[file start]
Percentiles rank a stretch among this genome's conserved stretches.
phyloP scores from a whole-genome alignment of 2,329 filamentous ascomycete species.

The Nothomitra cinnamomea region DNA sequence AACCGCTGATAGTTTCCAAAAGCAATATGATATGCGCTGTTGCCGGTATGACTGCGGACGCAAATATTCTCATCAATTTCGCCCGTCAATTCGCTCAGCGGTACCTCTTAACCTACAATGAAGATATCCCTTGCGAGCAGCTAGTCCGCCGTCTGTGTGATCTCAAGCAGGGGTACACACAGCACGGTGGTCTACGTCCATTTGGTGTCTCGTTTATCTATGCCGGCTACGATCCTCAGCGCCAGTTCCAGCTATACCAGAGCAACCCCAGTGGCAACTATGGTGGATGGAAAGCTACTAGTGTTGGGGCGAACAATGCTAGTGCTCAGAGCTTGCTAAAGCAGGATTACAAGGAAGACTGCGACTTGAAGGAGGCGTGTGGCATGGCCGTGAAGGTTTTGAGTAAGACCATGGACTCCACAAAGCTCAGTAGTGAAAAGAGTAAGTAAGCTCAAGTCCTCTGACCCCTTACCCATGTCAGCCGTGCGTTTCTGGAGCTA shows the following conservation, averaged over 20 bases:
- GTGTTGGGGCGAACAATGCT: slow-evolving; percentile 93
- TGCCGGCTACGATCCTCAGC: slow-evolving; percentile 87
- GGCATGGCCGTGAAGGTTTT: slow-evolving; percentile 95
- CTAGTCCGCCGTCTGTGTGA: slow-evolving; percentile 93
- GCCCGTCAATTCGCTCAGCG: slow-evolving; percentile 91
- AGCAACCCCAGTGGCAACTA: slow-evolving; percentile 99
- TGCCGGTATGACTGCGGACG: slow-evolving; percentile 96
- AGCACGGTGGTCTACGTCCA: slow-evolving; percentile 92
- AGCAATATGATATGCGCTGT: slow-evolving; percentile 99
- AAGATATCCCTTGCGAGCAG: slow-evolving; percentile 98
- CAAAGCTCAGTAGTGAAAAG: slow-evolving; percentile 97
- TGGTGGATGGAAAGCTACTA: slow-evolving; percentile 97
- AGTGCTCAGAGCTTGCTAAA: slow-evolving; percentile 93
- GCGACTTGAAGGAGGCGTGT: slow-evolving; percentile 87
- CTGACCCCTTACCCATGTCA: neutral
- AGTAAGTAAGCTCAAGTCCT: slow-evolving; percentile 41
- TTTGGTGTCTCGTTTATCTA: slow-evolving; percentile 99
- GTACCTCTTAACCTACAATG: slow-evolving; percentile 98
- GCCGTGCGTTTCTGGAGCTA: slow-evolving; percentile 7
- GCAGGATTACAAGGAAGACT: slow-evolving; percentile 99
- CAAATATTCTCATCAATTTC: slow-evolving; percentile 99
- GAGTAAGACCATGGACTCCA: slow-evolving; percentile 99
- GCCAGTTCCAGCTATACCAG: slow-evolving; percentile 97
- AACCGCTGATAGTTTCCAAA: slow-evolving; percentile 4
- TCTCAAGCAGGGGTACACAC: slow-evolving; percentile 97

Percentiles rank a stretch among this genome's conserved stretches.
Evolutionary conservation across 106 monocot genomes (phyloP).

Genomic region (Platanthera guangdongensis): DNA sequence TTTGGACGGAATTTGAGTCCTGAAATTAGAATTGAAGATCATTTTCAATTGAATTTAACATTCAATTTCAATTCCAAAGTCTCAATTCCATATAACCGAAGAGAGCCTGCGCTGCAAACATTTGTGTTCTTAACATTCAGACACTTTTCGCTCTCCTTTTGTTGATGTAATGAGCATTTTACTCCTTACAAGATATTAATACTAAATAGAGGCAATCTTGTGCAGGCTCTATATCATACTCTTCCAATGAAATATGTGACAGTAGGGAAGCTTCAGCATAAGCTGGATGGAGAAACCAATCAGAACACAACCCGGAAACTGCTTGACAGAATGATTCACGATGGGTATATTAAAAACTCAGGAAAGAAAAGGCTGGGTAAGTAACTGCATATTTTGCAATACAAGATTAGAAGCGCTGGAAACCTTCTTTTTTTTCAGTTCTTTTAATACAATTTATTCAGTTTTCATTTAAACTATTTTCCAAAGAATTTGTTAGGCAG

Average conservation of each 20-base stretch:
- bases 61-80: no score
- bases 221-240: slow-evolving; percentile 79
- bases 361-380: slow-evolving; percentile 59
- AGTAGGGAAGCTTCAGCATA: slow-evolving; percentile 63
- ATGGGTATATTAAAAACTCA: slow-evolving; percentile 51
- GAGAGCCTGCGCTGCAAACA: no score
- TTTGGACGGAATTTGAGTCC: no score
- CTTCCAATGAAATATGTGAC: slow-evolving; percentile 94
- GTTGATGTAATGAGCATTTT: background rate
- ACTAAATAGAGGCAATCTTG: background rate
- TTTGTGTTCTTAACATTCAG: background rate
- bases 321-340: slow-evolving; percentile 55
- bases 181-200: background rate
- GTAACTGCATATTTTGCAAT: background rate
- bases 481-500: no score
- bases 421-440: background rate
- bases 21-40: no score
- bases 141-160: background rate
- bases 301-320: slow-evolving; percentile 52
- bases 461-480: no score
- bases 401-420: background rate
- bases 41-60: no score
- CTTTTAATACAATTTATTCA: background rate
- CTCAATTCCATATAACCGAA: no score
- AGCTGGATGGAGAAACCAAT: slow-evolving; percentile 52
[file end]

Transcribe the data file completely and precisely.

Percentiles rank a stretch among this genome's conserved stretches.
phyloP scores from a whole-genome alignment of 2,329 filamentous ascomycete species.

The Nothomitra cinnamomea region DNA sequence AACCGCTGATAGTTTCCAAAAGCAATATGATATGCGCTGTTGCCGGTATGACTGCGGACGCAAATATTCTCATCAATTTCGCCCGTCAATTCGCTCAGCGGTACCTCTTAACCTACAATGAAGATATCCCTTGCGAGCAGCTAGTCCGCCGTCTGTGTGATCTCAAGCAGGGGTACACACAGCACGGTGGTCTACGTCCATTTGGTGTCTCGTTTATCTATGCCGGCTACGATCCTCAGCGCCAGTTCCAGCTATACCAGAGCAACCCCAGTGGCAACTATGGTGGATGGAAAGCTACTAGTGTTGGGGCGAACAATGCTAGTGCTCAGAGCTTGCTAAAGCAGGATTACAAGGAAGACTGCGACTTGAAGGAGGCGTGTGGCATGGCCGTGAAGGTTTTGAGTAAGACCATGGACTCCACAAAGCTCAGTAGTGAAAAGAGTAAGTAAGCTCAAGTCCTCTGACCCCTTACCCATGTCAGCCGTGCGTTTCTGGAGCTA shows the following conservation, averaged over 20 bases:
- GTGTTGGGGCGAACAATGCT: slow-evolving; percentile 93
- TGCCGGCTACGATCCTCAGC: slow-evolving; percentile 87
- GGCATGGCCGTGAAGGTTTT: slow-evolving; percentile 95
- CTAGTCCGCCGTCTGTGTGA: slow-evolving; percentile 93
- GCCCGTCAATTCGCTCAGCG: slow-evolving; percentile 91
- AGCAACCCCAGTGGCAACTA: slow-evolving; percentile 99
- TGCCGGTATGACTGCGGACG: slow-evolving; percentile 96
- AGCACGGTGGTCTACGTCCA: slow-evolving; percentile 92
- AGCAATATGATATGCGCTGT: slow-evolving; percentile 99
- AAGATATCCCTTGCGAGCAG: slow-evolving; percentile 98
- CAAAGCTCAGTAGTGAAAAG: slow-evolving; percentile 97
- TGGTGGATGGAAAGCTACTA: slow-evolving; percentile 97
- AGTGCTCAGAGCTTGCTAAA: slow-evolving; percentile 93
- GCGACTTGAAGGAGGCGTGT: slow-evolving; percentile 87
- CTGACCCCTTACCCATGTCA: neutral
- AGTAAGTAAGCTCAAGTCCT: slow-evolving; percentile 41
- TTTGGTGTCTCGTTTATCTA: slow-evolving; percentile 99
- GTACCTCTTAACCTACAATG: slow-evolving; percentile 98
- GCCGTGCGTTTCTGGAGCTA: slow-evolving; percentile 7
- GCAGGATTACAAGGAAGACT: slow-evolving; percentile 99
- CAAATATTCTCATCAATTTC: slow-evolving; percentile 99
- GAGTAAGACCATGGACTCCA: slow-evolving; percentile 99
- GCCAGTTCCAGCTATACCAG: slow-evolving; percentile 97
- AACCGCTGATAGTTTCCAAA: slow-evolving; percentile 4
- TCTCAAGCAGGGGTACACAC: slow-evolving; percentile 97

Percentiles rank a stretch among this genome's conserved stretches.
Evolutionary conservation across 106 monocot genomes (phyloP).

Genomic region (Platanthera guangdongensis): DNA sequence TTTGGACGGAATTTGAGTCCTGAAATTAGAATTGAAGATCATTTTCAATTGAATTTAACATTCAATTTCAATTCCAAAGTCTCAATTCCATATAACCGAAGAGAGCCTGCGCTGCAAACATTTGTGTTCTTAACATTCAGACACTTTTCGCTCTCCTTTTGTTGATGTAATGAGCATTTTACTCCTTACAAGATATTAATACTAAATAGAGGCAATCTTGTGCAGGCTCTATATCATACTCTTCCAATGAAATATGTGACAGTAGGGAAGCTTCAGCATAAGCTGGATGGAGAAACCAATCAGAACACAACCCGGAAACTGCTTGACAGAATGATTCACGATGGGTATATTAAAAACTCAGGAAAGAAAAGGCTGGGTAAGTAACTGCATATTTTGCAATACAAGATTAGAAGCGCTGGAAACCTTCTTTTTTTTCAGTTCTTTTAATACAATTTATTCAGTTTTCATTTAAACTATTTTCCAAAGAATTTGTTAGGCAG

Average conservation of each 20-base stretch:
- bases 61-80: no score
- bases 221-240: slow-evolving; percentile 79
- bases 361-380: slow-evolving; percentile 59
- AGTAGGGAAGCTTCAGCATA: slow-evolving; percentile 63
- ATGGGTATATTAAAAACTCA: slow-evolving; percentile 51
- GAGAGCCTGCGCTGCAAACA: no score
- TTTGGACGGAATTTGAGTCC: no score
- CTTCCAATGAAATATGTGAC: slow-evolving; percentile 94
- GTTGATGTAATGAGCATTTT: background rate
- ACTAAATAGAGGCAATCTTG: background rate
- TTTGTGTTCTTAACATTCAG: background rate
- bases 321-340: slow-evolving; percentile 55
- bases 181-200: background rate
- GTAACTGCATATTTTGCAAT: background rate
- bases 481-500: no score
- bases 421-440: background rate
- bases 21-40: no score
- bases 141-160: background rate
- bases 301-320: slow-evolving; percentile 52
- bases 461-480: no score
- bases 401-420: background rate
- bases 41-60: no score
- CTTTTAATACAATTTATTCA: background rate
- CTCAATTCCATATAACCGAA: no score
- AGCTGGATGGAGAAACCAAT: slow-evolving; percentile 52